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The Population Growth of London 1801 - 1881

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The Population Growth of London 1801 - 1881 At the turn of the 19th century, London was populated by close to a million people. London was becoming a World City and its economy was rapidly changing in structure and character. It provided financial services on a national and international level, and provided a market for local, national and international goods, therefore becoming a centre of innovation where all things exciting and new arrived in London first. The growth of the economy provided vast employment opportunities attracting thousands of migrants and immigrants to the Capital. By the end of the century, the population of London had quadrupled to almost four million. This rapid rise in population is illustrated in fig.1. We can see that the curve is steeper after the 1830s - 40s period. This is because of the development of the railways, underground and tramways, resulting in the acceleration of population growth in the suburbs of London. ...read more.


The growth and the movement of the population can be seen in fig. 2. The data in the graph was derived from the census which took place every ten years in the 19th century1. Note that the curve of the London City and the Strand (census registration districts) starts to slope downwards after the 1840s-50s point. These curves are similar for most inner city districts. Fig. 2 The sharp dip in the London City curve just after the 1941 point marks the period of cholera outbreaks. There were several cholera outbreaks in this period, amongst which the most serious were in 1833, where 10 000 people died, and in 1849 where 14 000 died. Cholera was contracted from drinking contaminated water and until the second of half of the century, London residents were drinking water from the same parts of the Thames that open sewers were discharging into. ...read more.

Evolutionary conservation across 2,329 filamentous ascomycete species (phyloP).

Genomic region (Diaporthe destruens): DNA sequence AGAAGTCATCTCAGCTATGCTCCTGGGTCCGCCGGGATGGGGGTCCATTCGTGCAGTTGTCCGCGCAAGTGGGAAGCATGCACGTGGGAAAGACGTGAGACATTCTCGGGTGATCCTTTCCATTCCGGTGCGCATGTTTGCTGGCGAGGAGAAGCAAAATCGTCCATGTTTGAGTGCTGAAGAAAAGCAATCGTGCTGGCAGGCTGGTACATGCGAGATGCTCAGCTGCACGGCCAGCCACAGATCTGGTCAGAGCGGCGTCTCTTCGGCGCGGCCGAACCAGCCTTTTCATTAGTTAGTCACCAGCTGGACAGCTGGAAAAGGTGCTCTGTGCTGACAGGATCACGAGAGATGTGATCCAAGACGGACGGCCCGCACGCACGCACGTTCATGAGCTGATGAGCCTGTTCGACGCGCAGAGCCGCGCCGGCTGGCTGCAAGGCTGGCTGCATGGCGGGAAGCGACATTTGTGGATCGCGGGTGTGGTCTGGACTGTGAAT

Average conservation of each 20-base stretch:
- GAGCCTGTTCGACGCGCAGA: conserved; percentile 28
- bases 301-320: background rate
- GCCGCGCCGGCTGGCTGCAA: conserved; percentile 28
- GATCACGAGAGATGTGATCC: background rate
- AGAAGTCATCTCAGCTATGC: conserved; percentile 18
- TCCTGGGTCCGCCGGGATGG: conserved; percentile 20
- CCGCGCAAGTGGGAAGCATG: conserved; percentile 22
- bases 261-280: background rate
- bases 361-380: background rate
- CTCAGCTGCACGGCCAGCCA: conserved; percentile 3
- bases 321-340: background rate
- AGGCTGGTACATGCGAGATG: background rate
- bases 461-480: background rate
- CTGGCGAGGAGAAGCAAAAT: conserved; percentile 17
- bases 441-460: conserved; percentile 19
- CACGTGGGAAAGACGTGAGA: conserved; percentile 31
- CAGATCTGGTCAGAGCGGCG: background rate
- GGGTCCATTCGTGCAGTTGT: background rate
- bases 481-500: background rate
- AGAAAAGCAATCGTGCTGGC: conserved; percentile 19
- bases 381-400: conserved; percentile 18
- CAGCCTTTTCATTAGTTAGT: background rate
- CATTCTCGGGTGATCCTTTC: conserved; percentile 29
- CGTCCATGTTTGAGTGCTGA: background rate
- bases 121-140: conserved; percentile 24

3. We see that the population in these areas has quadrupled by the end of the century. If we compare the graphs is fig. 3 and fig. 4 we can see that where the slopes in fig. 3 start to level out, the gradient of the slopes in fig. 4 become much steeper. This tells us that there is a high possibility that the population from the areas shown in fig. 3 may have to move to areas such as those shown in fig.4. There is an anomaly in the slope in fig. 5 which shows the population growth of Islington. The graph shows a sharp dip in population in 1881. I have not yet found the reason for this anomaly or it may be a mistake in the statistical data. Fig. 5 Appendices Acknowledgements * Power point presentations by Anthony Gorst * http://www.fidnet.com/~dap1955/dickens/dickens_london.html * UCLA Dept of Epidemiology website at http://www.ph.ucla.edu/epi/snow.html 1 Appendix 1 contains the raw statistical data. 2 Source: On thee Mode of Communication of Cholera John Snow, M. D. London: John Churchill New Burlington Street, England, 1855. Page 1 of 7 ...read more.

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